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“Bite-Size Bits of Local, National, and Global History”
Ticonderoga in Essex County, New York — The American Northeast (Mid-Atlantic)
 

Indian Trail

 
 
Indian Trail Marker image. Click for full size.
Photographed By Bill Coughlin, July 10, 2008
1. Indian Trail Marker
Inscription.  Through this pass to Trout Brook ran an Indian Trail, used by Robert Rogers after Battle on Snowshoes, 1758, on retreat to Fort Wm. Henry
 
Erected by Ticonderoga Historical Society.
 
Topics. This historical marker is listed in these topic lists: Colonial EraMilitaryNative AmericansWar, French and Indian. A significant historical year for this entry is 1758.
 
Location. 43° 48.974′ N, 73° 28.696′ W. Marker is in Ticonderoga, New York, in Essex County. Marker is on U.S. 9, on the right when traveling north. Touch for map. Marker is in this post office area: Ticonderoga NY 12883, United States of America. Touch for directions.
 
Other nearby markers. At least 8 other markers are within 3 miles of this marker, measured as the crow flies. Cliff Seat (approx. one mile away); a different marker also named Indian Trail (approx. 1.1 miles away); Rogers’ Rangers (approx. 1.6 miles away); Carillon Outpost (approx. 1.9 miles away); Abercrombie's Landing (approx. 2 miles away); Gen. Henry Knox Trail (approx. 2.7 miles away); LaChute River Trail (approx. 2.8 miles away); Historic Valley (approx. 3 miles away). Touch for a list and map of all markers in Ticonderoga.
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Also see . . .
1. Frigid Fury: The Battle on Snowshoes, March 1758. New York State Military Museum and Veterans Research Center. (Submitted on July 25, 2008, by Bill Coughlin of Woodland Park, New Jersey.)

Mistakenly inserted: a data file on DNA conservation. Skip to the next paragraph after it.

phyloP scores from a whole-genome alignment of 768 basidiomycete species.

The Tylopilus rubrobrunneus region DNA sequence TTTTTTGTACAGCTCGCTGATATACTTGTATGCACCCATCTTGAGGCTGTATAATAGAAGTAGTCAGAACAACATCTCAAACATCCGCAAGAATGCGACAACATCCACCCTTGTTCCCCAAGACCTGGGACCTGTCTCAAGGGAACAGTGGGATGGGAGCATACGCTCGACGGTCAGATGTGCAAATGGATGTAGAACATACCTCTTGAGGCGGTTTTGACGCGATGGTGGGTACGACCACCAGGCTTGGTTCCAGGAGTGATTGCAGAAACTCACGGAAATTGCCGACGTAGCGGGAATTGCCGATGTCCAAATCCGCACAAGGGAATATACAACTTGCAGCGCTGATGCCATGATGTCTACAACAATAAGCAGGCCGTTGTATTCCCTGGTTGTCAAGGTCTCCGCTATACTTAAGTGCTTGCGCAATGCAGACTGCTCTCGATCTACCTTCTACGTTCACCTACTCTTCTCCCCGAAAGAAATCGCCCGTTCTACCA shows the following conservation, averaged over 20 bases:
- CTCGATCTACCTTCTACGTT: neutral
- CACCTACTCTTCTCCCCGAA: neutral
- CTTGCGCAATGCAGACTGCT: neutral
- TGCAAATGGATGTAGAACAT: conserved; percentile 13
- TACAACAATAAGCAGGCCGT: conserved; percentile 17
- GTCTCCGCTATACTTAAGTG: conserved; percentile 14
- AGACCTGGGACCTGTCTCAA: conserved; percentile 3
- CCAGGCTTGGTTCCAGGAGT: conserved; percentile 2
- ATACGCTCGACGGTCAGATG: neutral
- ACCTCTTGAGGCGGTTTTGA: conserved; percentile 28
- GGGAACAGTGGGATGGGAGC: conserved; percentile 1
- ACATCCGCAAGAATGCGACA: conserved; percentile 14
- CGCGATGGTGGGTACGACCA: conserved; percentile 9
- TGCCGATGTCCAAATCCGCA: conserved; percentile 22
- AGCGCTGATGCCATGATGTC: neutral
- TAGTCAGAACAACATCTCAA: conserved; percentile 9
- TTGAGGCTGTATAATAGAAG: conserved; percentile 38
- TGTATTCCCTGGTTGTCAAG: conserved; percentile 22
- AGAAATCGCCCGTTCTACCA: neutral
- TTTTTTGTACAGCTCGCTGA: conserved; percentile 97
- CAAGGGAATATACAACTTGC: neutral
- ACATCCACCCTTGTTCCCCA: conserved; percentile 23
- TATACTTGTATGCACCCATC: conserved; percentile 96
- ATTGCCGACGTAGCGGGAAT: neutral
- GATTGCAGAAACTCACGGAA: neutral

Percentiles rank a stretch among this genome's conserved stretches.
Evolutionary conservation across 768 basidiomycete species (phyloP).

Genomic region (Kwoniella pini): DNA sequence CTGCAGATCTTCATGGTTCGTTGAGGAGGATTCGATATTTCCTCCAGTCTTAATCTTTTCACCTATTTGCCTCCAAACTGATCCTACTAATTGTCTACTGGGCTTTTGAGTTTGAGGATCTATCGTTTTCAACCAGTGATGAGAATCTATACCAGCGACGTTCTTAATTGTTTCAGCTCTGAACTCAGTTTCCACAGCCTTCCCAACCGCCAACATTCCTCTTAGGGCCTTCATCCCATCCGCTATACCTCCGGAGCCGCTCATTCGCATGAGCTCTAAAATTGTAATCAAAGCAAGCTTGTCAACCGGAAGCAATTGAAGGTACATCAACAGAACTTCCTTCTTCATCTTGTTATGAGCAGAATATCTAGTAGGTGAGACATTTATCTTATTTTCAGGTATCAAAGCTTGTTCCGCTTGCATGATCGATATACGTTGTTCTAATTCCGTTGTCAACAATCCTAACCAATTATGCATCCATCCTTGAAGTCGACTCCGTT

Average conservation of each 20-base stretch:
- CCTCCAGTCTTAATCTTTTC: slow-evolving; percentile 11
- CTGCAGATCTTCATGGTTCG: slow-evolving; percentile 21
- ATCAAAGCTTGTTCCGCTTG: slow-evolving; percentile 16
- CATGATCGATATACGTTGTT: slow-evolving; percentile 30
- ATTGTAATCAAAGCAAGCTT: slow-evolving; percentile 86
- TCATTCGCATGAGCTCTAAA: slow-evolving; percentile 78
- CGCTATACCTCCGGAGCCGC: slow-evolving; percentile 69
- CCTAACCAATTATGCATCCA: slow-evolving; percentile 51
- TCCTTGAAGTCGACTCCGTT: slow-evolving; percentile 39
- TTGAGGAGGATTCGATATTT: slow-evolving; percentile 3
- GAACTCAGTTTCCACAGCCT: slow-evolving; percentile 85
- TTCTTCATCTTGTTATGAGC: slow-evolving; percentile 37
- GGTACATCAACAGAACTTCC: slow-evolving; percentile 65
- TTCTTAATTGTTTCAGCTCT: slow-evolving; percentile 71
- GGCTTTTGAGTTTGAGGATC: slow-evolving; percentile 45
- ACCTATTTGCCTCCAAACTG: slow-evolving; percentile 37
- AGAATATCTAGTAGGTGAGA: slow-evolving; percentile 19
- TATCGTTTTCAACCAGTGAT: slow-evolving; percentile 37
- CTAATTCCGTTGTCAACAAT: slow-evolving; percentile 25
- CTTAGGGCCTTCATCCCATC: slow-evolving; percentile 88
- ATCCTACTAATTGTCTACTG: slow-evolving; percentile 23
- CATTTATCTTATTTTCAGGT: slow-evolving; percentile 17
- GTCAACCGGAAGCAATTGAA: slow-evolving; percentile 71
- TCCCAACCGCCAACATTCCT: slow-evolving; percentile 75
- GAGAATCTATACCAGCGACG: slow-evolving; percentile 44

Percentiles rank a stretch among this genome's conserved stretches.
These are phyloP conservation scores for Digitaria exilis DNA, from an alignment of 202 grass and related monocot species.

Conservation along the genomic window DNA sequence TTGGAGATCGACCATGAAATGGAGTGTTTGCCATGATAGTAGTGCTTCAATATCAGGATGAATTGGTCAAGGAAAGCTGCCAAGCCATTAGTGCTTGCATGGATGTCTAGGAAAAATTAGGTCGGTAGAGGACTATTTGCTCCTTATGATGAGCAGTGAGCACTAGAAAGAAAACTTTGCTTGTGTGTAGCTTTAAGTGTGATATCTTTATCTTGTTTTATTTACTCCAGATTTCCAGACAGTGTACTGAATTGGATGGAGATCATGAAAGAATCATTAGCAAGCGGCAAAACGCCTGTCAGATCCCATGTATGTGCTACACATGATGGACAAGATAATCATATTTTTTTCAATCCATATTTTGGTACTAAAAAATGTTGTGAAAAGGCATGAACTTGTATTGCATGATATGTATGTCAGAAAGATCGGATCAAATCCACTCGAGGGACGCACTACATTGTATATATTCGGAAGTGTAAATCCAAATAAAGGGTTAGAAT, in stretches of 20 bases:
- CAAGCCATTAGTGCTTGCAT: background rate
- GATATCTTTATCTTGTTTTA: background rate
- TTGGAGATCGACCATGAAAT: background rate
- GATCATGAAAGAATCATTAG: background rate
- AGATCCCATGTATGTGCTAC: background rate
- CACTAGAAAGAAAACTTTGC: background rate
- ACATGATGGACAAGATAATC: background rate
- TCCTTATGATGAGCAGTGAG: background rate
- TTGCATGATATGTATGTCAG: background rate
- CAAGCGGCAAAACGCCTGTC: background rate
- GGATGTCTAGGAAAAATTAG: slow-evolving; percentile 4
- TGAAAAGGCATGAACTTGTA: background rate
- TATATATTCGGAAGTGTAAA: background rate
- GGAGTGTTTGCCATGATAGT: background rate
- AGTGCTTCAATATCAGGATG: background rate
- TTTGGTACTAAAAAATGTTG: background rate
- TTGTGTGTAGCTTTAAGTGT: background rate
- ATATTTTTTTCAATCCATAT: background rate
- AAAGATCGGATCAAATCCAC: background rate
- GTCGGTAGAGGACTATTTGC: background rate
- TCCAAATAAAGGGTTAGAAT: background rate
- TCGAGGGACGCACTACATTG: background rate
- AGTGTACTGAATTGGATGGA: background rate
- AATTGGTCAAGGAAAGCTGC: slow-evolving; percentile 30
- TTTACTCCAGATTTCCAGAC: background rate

2. Wars and Battles, Robert Rogers 1731-1795. (Submitted on July 25, 2008, by Bill Coughlin of Woodland Park, New Jersey.)
 
Marker in Ticonderoga image. Click for full size.
Photographed By Bill Coughlin, July 10, 2008
2. Marker in Ticonderoga
Robert Rogers was given command of all colonial ranger forces in North America in 1758. He and his Rangers were known for their unconventional tactics in battle.
Indian Trail Marker image. Click for full size.
Photographed By Bill Coughlin, July 10, 2008
3. Indian Trail Marker
The rangers' unconventional nature was demonstrated in the "battle on snowshoes" of 1758, when Rogers’ forces struck an unsuspecting enemy near Lake George by conveying themselves across snow and ice on snowshoes, skates and sleds. Most armies of the day simply closed down operations during the cold weather months and devoted their energies to planning the next spring's offensive.
Fort William Henry image. Click for full size.
Photographed By Bill Coughlin, July 10, 2008
4. Fort William Henry
This British Fort, located at the southern end of Lake George, was the destination of Rogers' Rangers after the Battle on Snowshoes.
 
 
Credits. This page was last revised on March 3, 2022. It was originally submitted on July 25, 2008, by Bill Coughlin of Woodland Park, New Jersey. This page has been viewed 2,283 times since then and 64 times this year. Photos:   1, 2, 3, 4. submitted on July 25, 2008, by Bill Coughlin of Woodland Park, New Jersey.

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Apr. 18, 2024